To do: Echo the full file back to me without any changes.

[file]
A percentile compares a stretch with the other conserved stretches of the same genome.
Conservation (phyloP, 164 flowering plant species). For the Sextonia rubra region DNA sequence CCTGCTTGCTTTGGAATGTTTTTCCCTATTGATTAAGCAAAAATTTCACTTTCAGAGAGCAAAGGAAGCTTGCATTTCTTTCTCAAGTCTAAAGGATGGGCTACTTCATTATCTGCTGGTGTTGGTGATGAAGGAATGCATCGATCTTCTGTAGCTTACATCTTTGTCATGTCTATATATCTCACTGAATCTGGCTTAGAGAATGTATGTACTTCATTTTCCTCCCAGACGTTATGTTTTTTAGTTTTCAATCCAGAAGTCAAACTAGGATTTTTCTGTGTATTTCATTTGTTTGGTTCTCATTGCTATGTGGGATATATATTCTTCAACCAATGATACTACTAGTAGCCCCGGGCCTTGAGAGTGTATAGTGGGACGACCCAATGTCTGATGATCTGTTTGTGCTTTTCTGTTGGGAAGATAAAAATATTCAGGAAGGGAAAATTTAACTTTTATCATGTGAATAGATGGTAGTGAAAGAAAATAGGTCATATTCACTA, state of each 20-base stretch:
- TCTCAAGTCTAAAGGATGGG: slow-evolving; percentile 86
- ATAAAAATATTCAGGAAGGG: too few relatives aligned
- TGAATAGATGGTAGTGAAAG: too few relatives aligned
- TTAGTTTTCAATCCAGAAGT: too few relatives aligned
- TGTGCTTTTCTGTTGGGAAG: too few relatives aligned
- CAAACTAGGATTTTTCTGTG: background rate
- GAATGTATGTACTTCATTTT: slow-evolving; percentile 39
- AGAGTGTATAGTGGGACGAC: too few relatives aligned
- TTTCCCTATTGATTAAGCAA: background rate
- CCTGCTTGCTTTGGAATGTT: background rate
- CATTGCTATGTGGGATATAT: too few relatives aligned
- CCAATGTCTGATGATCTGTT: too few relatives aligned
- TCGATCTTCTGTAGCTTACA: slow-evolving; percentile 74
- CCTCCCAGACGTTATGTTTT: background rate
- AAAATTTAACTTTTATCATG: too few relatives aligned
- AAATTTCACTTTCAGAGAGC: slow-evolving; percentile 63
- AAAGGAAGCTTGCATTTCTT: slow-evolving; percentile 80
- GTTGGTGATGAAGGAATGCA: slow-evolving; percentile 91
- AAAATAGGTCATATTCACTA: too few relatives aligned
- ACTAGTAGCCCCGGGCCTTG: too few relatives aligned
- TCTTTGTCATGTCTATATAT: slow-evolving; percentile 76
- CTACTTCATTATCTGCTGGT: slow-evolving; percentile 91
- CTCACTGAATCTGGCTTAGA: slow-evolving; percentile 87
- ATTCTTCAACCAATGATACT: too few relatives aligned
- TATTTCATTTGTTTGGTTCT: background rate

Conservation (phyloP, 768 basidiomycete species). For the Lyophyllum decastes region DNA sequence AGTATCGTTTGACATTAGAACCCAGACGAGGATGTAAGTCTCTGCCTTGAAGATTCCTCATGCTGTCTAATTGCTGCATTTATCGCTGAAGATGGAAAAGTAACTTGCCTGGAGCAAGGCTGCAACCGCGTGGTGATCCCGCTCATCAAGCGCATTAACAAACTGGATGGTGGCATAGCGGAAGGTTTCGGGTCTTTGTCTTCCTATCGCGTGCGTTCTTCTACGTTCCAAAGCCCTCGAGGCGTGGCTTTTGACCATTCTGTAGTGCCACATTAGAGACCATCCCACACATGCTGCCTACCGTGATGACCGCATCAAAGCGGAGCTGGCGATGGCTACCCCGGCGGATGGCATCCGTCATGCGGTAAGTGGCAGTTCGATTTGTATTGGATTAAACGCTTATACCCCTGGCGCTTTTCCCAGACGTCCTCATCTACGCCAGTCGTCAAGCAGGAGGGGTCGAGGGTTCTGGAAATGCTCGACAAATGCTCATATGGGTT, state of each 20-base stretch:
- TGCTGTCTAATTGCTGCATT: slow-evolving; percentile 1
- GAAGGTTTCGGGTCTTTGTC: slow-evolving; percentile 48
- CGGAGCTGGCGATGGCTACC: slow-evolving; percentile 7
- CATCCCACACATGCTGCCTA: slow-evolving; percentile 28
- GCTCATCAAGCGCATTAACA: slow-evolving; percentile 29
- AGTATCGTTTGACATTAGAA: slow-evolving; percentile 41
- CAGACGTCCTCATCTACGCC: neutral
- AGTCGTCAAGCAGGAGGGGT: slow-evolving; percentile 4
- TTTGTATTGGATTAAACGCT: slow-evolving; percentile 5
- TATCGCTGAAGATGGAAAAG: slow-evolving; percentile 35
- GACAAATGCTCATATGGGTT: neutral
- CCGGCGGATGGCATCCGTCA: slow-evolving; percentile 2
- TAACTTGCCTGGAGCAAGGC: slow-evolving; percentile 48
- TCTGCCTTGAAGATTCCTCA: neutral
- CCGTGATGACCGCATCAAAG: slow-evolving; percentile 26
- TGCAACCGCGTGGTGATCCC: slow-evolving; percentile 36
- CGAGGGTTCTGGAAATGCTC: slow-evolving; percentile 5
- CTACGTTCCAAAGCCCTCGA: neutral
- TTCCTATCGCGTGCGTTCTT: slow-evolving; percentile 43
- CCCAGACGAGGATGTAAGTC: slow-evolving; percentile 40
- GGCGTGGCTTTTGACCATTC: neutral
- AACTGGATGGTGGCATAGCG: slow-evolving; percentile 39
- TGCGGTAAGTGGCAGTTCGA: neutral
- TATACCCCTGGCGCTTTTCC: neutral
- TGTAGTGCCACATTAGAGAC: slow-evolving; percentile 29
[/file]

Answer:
A percentile compares a stretch with the other conserved stretches of the same genome.
Conservation (phyloP, 164 flowering plant species). For the Sextonia rubra region DNA sequence CCTGCTTGCTTTGGAATGTTTTTCCCTATTGATTAAGCAAAAATTTCACTTTCAGAGAGCAAAGGAAGCTTGCATTTCTTTCTCAAGTCTAAAGGATGGGCTACTTCATTATCTGCTGGTGTTGGTGATGAAGGAATGCATCGATCTTCTGTAGCTTACATCTTTGTCATGTCTATATATCTCACTGAATCTGGCTTAGAGAATGTATGTACTTCATTTTCCTCCCAGACGTTATGTTTTTTAGTTTTCAATCCAGAAGTCAAACTAGGATTTTTCTGTGTATTTCATTTGTTTGGTTCTCATTGCTATGTGGGATATATATTCTTCAACCAATGATACTACTAGTAGCCCCGGGCCTTGAGAGTGTATAGTGGGACGACCCAATGTCTGATGATCTGTTTGTGCTTTTCTGTTGGGAAGATAAAAATATTCAGGAAGGGAAAATTTAACTTTTATCATGTGAATAGATGGTAGTGAAAGAAAATAGGTCATATTCACTA, state of each 20-base stretch:
- TCTCAAGTCTAAAGGATGGG: slow-evolving; percentile 86
- ATAAAAATATTCAGGAAGGG: too few relatives aligned
- TGAATAGATGGTAGTGAAAG: too few relatives aligned
- TTAGTTTTCAATCCAGAAGT: too few relatives aligned
- TGTGCTTTTCTGTTGGGAAG: too few relatives aligned
- CAAACTAGGATTTTTCTGTG: background rate
- GAATGTATGTACTTCATTTT: slow-evolving; percentile 39
- AGAGTGTATAGTGGGACGAC: too few relatives aligned
- TTTCCCTATTGATTAAGCAA: background rate
- CCTGCTTGCTTTGGAATGTT: background rate
- CATTGCTATGTGGGATATAT: too few relatives aligned
- CCAATGTCTGATGATCTGTT: too few relatives aligned
- TCGATCTTCTGTAGCTTACA: slow-evolving; percentile 74
- CCTCCCAGACGTTATGTTTT: background rate
- AAAATTTAACTTTTATCATG: too few relatives aligned
- AAATTTCACTTTCAGAGAGC: slow-evolving; percentile 63
- AAAGGAAGCTTGCATTTCTT: slow-evolving; percentile 80
- GTTGGTGATGAAGGAATGCA: slow-evolving; percentile 91
- AAAATAGGTCATATTCACTA: too few relatives aligned
- ACTAGTAGCCCCGGGCCTTG: too few relatives aligned
- TCTTTGTCATGTCTATATAT: slow-evolving; percentile 76
- CTACTTCATTATCTGCTGGT: slow-evolving; percentile 91
- CTCACTGAATCTGGCTTAGA: slow-evolving; percentile 87
- ATTCTTCAACCAATGATACT: too few relatives aligned
- TATTTCATTTGTTTGGTTCT: background rate

Conservation (phyloP, 768 basidiomycete species). For the Lyophyllum decastes region DNA sequence AGTATCGTTTGACATTAGAACCCAGACGAGGATGTAAGTCTCTGCCTTGAAGATTCCTCATGCTGTCTAATTGCTGCATTTATCGCTGAAGATGGAAAAGTAACTTGCCTGGAGCAAGGCTGCAACCGCGTGGTGATCCCGCTCATCAAGCGCATTAACAAACTGGATGGTGGCATAGCGGAAGGTTTCGGGTCTTTGTCTTCCTATCGCGTGCGTTCTTCTACGTTCCAAAGCCCTCGAGGCGTGGCTTTTGACCATTCTGTAGTGCCACATTAGAGACCATCCCACACATGCTGCCTACCGTGATGACCGCATCAAAGCGGAGCTGGCGATGGCTACCCCGGCGGATGGCATCCGTCATGCGGTAAGTGGCAGTTCGATTTGTATTGGATTAAACGCTTATACCCCTGGCGCTTTTCCCAGACGTCCTCATCTACGCCAGTCGTCAAGCAGGAGGGGTCGAGGGTTCTGGAAATGCTCGACAAATGCTCATATGGGTT, state of each 20-base stretch:
- TGCTGTCTAATTGCTGCATT: slow-evolving; percentile 1
- GAAGGTTTCGGGTCTTTGTC: slow-evolving; percentile 48
- CGGAGCTGGCGATGGCTACC: slow-evolving; percentile 7
- CATCCCACACATGCTGCCTA: slow-evolving; percentile 28
- GCTCATCAAGCGCATTAACA: slow-evolving; percentile 29
- AGTATCGTTTGACATTAGAA: slow-evolving; percentile 41
- CAGACGTCCTCATCTACGCC: neutral
- AGTCGTCAAGCAGGAGGGGT: slow-evolving; percentile 4
- TTTGTATTGGATTAAACGCT: slow-evolving; percentile 5
- TATCGCTGAAGATGGAAAAG: slow-evolving; percentile 35
- GACAAATGCTCATATGGGTT: neutral
- CCGGCGGATGGCATCCGTCA: slow-evolving; percentile 2
- TAACTTGCCTGGAGCAAGGC: slow-evolving; percentile 48
- TCTGCCTTGAAGATTCCTCA: neutral
- CCGTGATGACCGCATCAAAG: slow-evolving; percentile 26
- TGCAACCGCGTGGTGATCCC: slow-evolving; percentile 36
- CGAGGGTTCTGGAAATGCTC: slow-evolving; percentile 5
- CTACGTTCCAAAGCCCTCGA: neutral
- TTCCTATCGCGTGCGTTCTT: slow-evolving; percentile 43
- CCCAGACGAGGATGTAAGTC: slow-evolving; percentile 40
- GGCGTGGCTTTTGACCATTC: neutral
- AACTGGATGGTGGCATAGCG: slow-evolving; percentile 39
- TGCGGTAAGTGGCAGTTCGA: neutral
- TATACCCCTGGCGCTTTTCC: neutral
- TGTAGTGCCACATTAGAGAC: slow-evolving; percentile 29